Greetings! My name is Mei Lan Frame, and my interest in international education centers on current education reform in China, particularly the decline of education in remote rural areas within the last decade. China has been my home for the past 13 years.


In 2004, I worked as the Community Service coordinator (International Baccalaureate program) at a K-12 international school in Beijing, where I managed various student outreach programs and fundraising for Chinese public rural schools in Yunnan and Sichuan province. This was my first experience with education in the countryside in China. Yet I was also struck by the fact my school was located in the middle of migrant shanty towns on the edge of the city, but showed little recognition of the poverty surrounding it in our own community. I began student outreach programs (weekend sports and English) with two migrant schools, Tao Yuan and Hong Qi, in the area. In addition, the Chinese students visited our school and tutored students in Chinese language! To me, this was a wonderful example of the strength of “community service”.


In 2007, I went to Andra Pradesh, India, to study the role of culture and community in a multi-grade K-4 rural education program at the Rishi Valley Institute of Educational Resources (RIVER). RIVER’s place-based curriculum using community knowledge and resources, such as village mothers’ tales, traditional folktales/art, and village land remains deeply inspiring to me as evidence of a quality primary education program rooted in the reality and situation of rural life that simultaneously engages and sustains marginalized communities. I returned to Beijing in 2009 to work with the NGO Small Steps on the Open Classroom project in Gang Fang village, Hebei province, to improve education quality at a K-2 village school through peer-learning and community outreach. During this time I also served as an education consultant for migrant schools, and volunteered in my community as a yoga instructor for the Chinese NGO Hui Ling, which provides services for physically and mentally challenged adults.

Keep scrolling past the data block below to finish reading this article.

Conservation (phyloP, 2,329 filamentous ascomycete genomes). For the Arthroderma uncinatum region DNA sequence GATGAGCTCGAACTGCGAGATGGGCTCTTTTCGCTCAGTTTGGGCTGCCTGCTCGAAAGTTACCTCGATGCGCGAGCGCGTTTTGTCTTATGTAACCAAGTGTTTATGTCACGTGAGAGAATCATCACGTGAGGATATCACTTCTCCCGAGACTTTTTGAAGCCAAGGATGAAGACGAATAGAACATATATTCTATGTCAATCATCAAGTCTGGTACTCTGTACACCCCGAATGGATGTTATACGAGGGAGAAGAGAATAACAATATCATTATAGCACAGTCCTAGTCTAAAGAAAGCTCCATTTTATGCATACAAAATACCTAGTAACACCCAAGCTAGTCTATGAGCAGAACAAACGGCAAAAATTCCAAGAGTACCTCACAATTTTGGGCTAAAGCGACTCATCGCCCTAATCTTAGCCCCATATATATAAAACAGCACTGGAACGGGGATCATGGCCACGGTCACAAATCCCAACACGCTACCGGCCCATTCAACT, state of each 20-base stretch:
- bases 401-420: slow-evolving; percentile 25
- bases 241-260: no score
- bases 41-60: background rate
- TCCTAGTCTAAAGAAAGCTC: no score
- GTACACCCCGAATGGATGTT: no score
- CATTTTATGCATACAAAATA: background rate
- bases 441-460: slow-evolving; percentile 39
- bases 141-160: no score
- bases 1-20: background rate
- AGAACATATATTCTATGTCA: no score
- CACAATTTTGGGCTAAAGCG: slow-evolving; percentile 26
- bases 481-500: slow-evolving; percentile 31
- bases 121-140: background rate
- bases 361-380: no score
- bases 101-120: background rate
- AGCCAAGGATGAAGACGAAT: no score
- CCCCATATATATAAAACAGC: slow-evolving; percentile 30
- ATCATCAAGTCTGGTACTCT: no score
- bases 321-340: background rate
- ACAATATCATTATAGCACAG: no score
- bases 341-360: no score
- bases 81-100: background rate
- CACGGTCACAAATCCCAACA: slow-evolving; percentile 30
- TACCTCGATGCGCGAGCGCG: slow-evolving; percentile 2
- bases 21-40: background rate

In China, the national revision of curriculum and pedagogy to embrace western methodology and promote creativity has further disadvantaged rural areas. My recent work as training director for a teacher training program (Chao Yang district Ministry of Education) in Beijing to train Chinese public school teachers (grades 1-10) in communicative language methodology illustrated the glaring difference between the traditional approach to education through hard study and rote memorization and the MOE’s insistence of a modern pedagogy emphasizing attributes such as inquiry-based and student-centered learning. As access to higher education in China becomes increasingly competitive and weighted in favor of urban culture and access to modern methodologies, the dichotomy of practice and resources between urban and rural education becomes even more pronounced, to the great disadvantage of rural populations.


I am also a certified TESOL trainer for the School of International Education (SIT) in Brattleboro, VT, and my work has enabled me to train teachers from many other countries. I deeply look forward to my future work at CIE, and I am thrilled not only at the opportunity to pursue doctoral studies in the field of international education, a culmination of my interest in and experience with the practice of education in different contexts and countries, but also the opportunity to join the CIE team and work in a community of diverse, passionate researchers and practitioners committed to worldwide education and helping all learners succeed.



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5-year span: 
On-Campus Student